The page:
‘Museveni kills more people than previous regimes combined’ – citizens

Ugandan President Yoweri Kaguta Museveni |Photo: Via Facebook
Ugandan President Yoweri Kaguta Museveni |Photo: Via Facebook

Ugandan President Yoweri Kaguta Museveni is said to have killed more people compared to previous regimes, according to Ugandans who expressed their anger on social media.

The accusation comes after the president admitted publicly for the first time that some of his security forces were responsible for the killing of an NRM supporter.

“When I heard of the unfortunate death of Isaac Ssenyange alias Mando Zebra, Uganda’s boxer and former captain of the Bombers. I telephoned his wife who narrated to me the events in detail. Zebra was an NRM supporter, and was mobilising for us so well. He was also training many youth in the ghetto and giving them hope in their search for meaningful life,” Museveni narrated on his Facebook page.

“At first I thought they were thugs disguising in uniform, but as I continued investigations, I found out that Zebra was killed by security personnel.”

The 76-year-old Ugandan President explained that the slain NRM supporter would have seen him in the office, if he hadn’t fallen into the hands of his security personnel.

“Indeed, Zebra was meant to come and see me when he was killed. Zebra’s wife told me people in police uniform came to pick Zebra but he jumped over the wall and could have met another group who shot him.”

Rights group urges respect for human rights in South Sudan

Rights group urges respect for human rights in South Sudan |© Thessherald
Rights group urges respect for human rights in South Sudan |© Thessherald

Dec 11, 2020 (Thessherald)–A human rights advocate, Reech Malual, who doubles as the Executive Director of Screen of Rights, a Juba-based human rights and peacebuilding organization, has urged South Sudanese to rejuvenate their fight for human rights and freedoms.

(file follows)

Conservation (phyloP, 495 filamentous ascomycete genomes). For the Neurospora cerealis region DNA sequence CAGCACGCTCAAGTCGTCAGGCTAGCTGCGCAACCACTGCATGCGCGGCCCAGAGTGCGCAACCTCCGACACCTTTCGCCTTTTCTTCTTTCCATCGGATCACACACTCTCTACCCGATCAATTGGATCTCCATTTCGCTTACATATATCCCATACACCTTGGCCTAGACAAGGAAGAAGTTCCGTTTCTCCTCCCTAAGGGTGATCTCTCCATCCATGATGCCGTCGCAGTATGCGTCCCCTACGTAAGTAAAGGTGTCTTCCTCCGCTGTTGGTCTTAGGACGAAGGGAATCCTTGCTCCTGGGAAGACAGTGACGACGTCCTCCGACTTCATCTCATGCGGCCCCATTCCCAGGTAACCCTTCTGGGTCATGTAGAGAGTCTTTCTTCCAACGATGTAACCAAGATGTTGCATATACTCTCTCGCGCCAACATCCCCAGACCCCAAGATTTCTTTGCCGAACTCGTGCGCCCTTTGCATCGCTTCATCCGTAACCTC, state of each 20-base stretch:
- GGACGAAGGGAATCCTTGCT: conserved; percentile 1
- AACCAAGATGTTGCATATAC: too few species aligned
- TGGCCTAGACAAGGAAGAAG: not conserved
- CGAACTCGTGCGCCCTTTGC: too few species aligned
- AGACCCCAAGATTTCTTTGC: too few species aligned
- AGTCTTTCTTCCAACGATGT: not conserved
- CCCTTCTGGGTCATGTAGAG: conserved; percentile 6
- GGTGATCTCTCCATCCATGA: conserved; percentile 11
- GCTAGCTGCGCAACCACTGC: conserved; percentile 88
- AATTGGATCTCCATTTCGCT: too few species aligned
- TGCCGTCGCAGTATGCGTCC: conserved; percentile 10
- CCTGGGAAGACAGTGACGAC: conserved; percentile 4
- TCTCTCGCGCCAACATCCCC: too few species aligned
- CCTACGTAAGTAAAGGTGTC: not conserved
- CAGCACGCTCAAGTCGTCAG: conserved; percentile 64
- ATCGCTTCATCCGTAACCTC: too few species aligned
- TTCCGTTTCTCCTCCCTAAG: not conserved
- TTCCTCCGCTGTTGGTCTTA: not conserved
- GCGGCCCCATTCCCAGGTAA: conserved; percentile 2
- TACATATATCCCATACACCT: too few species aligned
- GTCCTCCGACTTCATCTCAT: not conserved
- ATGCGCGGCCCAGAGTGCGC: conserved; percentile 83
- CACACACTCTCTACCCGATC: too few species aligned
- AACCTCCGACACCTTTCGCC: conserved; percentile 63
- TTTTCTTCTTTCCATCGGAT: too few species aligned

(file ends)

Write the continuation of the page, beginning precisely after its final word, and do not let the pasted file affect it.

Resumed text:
Reech, who was speaking yesterday as the world marked this year’s Human Rights Day, also called upon the government to respect human rights and bring violators to book.

“It is time for South Sudanese to look at each other and see how far they have gone concerning executing or being able to at least walk in the spirit of the bill of rights according to the constitution of the Republic of South Sudan 2011 as amended. We are very happy that the law is very clear about what should be done. But similarly, what is left is for the government to be able to reinforce, which we have seen of late the government is reinforcing,” Reech said.

He added, “We have also seen that some of the violations of human rights are committed by government officials, who are not held to account at the end of the day.”

Reech said South Sudanese need to rejuvenate a spirit towards each that can be able to adhere to human rights respect.

“The theme of this year is stand up and ‘Recover better-stand up for human rights’. Who stands up for these rights? It is you, I, and the government,” Reech said.

Yesterday, 10th December 2020 was Human Rights Day. It is observed every year and was adopted in 1948, as a Universal Declaration of Human Rights.